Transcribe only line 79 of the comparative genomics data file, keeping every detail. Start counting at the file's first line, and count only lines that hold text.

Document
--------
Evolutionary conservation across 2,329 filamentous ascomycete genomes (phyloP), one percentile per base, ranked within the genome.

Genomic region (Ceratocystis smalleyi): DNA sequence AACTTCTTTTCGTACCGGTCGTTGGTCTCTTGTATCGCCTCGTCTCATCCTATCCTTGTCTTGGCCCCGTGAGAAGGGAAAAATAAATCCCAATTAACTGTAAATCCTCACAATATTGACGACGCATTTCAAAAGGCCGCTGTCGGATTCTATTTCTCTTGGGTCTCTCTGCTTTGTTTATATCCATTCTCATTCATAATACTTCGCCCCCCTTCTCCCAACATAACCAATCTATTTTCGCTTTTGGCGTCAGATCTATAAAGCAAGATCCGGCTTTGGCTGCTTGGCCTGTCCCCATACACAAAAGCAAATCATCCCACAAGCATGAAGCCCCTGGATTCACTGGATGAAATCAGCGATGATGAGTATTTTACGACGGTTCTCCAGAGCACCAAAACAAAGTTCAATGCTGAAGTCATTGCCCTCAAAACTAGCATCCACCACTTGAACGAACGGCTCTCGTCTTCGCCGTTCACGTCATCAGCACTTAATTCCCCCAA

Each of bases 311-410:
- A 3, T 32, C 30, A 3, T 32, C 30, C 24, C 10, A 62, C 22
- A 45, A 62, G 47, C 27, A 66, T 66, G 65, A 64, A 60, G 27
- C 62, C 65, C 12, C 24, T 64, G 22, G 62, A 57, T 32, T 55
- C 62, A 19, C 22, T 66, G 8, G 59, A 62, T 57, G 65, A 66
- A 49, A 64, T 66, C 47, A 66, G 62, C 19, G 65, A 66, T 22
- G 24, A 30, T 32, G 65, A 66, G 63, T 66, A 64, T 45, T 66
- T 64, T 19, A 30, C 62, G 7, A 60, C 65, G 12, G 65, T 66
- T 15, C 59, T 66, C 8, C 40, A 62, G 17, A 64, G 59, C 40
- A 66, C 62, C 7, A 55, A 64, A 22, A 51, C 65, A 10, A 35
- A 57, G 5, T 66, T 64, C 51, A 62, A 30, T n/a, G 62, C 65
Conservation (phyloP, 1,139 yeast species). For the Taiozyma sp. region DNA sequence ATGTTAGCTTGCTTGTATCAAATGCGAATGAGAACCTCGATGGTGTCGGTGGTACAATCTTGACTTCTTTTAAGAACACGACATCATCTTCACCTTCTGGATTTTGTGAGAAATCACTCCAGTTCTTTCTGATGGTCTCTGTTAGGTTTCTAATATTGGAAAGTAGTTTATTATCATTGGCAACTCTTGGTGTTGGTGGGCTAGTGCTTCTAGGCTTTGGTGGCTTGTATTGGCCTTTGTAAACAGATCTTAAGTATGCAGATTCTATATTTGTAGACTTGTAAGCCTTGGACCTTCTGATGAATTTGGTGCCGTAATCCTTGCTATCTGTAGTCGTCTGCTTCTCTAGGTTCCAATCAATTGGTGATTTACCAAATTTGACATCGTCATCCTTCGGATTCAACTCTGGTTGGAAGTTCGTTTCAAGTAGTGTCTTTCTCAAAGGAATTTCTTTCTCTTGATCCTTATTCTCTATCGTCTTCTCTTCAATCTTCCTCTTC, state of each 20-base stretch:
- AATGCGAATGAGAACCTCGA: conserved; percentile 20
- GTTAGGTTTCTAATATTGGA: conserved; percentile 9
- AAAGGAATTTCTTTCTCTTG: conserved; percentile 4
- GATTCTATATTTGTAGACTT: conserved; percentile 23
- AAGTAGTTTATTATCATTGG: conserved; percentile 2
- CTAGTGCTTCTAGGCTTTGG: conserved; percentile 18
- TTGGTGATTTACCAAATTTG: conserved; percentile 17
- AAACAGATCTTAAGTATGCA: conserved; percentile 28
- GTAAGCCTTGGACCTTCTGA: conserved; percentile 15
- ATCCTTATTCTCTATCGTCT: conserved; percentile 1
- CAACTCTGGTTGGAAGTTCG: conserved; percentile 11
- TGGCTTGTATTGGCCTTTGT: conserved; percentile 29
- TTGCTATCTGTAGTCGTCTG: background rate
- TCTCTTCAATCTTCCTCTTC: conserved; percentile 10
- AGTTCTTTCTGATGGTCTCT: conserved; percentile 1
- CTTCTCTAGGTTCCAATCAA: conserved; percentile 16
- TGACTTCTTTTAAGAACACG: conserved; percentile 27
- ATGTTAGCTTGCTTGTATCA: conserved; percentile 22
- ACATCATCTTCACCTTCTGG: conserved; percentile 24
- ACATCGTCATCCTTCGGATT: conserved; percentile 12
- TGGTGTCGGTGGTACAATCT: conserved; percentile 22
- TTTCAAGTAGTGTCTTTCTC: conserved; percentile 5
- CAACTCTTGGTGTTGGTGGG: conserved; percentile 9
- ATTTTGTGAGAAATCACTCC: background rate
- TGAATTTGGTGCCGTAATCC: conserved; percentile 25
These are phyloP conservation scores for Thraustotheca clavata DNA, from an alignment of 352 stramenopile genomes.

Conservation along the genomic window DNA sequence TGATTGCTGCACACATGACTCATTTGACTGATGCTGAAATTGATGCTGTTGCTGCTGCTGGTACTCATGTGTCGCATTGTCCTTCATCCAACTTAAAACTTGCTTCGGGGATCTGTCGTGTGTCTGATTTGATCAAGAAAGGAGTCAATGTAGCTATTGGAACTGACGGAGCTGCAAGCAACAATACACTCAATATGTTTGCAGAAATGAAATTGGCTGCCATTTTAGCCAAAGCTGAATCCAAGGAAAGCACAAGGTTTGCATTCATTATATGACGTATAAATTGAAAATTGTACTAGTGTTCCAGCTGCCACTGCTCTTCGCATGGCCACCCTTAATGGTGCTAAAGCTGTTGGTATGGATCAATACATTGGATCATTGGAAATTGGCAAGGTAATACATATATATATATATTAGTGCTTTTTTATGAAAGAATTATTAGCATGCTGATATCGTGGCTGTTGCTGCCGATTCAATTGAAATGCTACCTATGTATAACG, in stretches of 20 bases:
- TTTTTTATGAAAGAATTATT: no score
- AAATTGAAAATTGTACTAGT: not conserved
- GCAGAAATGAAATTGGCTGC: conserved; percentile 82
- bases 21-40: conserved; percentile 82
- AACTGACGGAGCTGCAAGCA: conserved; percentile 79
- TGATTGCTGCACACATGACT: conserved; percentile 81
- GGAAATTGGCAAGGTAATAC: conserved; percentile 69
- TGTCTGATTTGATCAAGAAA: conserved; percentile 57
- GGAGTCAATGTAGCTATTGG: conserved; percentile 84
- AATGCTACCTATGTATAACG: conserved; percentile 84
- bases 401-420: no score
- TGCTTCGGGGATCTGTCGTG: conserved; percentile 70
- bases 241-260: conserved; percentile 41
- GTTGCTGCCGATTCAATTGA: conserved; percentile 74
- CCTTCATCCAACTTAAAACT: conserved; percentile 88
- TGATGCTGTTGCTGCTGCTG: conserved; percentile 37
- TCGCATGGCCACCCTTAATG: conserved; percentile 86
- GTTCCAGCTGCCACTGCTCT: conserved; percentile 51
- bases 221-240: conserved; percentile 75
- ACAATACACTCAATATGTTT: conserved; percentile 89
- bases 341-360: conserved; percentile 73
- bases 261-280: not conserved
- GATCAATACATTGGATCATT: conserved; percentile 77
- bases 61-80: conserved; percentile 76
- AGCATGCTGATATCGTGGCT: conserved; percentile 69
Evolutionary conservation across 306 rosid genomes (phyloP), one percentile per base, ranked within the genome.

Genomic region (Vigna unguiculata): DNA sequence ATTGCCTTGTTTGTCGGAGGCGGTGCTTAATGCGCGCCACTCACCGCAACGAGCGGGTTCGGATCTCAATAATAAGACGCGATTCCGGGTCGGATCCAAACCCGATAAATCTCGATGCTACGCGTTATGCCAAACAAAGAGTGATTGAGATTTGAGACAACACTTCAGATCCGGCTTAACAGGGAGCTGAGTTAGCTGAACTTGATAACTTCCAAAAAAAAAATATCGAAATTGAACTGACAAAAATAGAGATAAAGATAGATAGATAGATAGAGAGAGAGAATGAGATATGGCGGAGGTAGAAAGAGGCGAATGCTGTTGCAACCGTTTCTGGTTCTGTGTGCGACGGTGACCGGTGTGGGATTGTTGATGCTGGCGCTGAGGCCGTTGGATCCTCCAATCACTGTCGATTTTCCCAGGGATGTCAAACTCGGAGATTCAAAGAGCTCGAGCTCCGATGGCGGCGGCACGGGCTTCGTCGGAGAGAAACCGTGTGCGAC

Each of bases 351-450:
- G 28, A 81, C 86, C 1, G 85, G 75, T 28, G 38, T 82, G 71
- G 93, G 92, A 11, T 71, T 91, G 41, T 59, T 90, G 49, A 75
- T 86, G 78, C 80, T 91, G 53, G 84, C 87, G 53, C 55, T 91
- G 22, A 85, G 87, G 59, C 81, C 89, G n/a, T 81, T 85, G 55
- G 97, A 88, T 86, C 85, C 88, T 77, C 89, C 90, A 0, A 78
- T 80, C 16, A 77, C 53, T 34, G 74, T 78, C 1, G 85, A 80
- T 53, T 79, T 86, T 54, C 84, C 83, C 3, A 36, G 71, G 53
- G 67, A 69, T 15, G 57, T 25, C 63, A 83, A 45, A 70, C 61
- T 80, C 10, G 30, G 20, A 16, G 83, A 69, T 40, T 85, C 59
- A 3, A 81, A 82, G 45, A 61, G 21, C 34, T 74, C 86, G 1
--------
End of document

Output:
- A 3, A 81, A 82, G 45, A 61, G 21, C 34, T 74, C 86, G 1